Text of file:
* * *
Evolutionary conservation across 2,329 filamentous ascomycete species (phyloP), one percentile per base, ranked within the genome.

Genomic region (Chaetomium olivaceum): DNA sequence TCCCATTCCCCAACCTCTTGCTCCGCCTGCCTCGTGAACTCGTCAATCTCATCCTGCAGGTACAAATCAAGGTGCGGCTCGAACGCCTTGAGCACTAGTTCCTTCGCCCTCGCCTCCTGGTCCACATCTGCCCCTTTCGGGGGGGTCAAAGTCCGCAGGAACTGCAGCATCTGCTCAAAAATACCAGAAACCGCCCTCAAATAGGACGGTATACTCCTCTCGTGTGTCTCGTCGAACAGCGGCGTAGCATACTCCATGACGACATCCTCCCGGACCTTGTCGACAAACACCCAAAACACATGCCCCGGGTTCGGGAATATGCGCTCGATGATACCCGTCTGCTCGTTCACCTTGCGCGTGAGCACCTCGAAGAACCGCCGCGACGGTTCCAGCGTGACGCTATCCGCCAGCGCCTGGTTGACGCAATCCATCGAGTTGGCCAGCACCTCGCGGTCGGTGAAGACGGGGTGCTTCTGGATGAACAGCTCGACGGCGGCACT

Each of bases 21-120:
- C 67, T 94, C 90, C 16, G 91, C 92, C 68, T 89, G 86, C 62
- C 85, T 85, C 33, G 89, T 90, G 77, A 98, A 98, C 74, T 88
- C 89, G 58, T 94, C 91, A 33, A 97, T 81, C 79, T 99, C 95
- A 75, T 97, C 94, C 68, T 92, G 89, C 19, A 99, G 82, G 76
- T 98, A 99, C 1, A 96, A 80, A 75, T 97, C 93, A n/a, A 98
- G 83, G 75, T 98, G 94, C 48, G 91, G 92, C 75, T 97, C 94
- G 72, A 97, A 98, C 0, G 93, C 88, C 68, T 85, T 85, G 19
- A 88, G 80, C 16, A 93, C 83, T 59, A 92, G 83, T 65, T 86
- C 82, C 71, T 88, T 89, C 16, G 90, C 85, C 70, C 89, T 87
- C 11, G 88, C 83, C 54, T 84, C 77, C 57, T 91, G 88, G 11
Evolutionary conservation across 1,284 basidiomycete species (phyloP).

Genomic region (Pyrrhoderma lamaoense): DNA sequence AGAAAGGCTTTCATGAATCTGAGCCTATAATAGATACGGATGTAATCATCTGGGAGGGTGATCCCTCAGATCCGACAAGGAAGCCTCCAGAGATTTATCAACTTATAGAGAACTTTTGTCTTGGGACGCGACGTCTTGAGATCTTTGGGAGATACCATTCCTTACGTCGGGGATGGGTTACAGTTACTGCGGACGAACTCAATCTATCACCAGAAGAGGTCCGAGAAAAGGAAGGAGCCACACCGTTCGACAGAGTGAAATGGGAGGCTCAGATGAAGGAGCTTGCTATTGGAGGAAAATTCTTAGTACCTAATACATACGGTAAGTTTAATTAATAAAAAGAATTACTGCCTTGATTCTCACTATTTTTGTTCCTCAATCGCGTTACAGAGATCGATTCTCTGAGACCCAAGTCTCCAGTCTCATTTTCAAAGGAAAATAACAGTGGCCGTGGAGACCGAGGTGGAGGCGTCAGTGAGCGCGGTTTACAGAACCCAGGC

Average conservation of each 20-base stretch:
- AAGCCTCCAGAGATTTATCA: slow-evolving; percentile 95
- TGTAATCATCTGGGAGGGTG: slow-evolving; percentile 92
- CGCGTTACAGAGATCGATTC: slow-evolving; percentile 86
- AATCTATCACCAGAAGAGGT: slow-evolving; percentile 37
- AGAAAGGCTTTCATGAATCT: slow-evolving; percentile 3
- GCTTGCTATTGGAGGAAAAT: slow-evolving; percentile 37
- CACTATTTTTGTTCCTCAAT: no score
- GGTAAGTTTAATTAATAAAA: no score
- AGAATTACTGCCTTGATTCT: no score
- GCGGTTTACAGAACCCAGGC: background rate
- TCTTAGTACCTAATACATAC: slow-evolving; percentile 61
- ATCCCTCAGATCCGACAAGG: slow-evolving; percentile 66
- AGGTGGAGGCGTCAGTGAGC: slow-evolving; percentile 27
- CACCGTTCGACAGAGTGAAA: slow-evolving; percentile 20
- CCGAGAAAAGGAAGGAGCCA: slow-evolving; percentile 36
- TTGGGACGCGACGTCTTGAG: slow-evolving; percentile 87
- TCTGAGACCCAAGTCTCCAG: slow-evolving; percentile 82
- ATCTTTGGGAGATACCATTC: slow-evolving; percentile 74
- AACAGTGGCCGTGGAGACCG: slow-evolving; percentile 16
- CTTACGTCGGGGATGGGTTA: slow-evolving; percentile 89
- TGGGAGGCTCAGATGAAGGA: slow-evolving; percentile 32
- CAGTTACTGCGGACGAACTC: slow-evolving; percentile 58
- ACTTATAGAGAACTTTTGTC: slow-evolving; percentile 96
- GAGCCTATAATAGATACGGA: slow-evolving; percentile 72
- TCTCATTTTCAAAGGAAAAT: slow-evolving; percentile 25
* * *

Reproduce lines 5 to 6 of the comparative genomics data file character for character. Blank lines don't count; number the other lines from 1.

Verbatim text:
- C 85, T 85, C 33, G 89, T 90, G 77, A 98, A 98, C 74, T 88
- C 89, G 58, T 94, C 91, A 33, A 97, T 81, C 79, T 99, C 95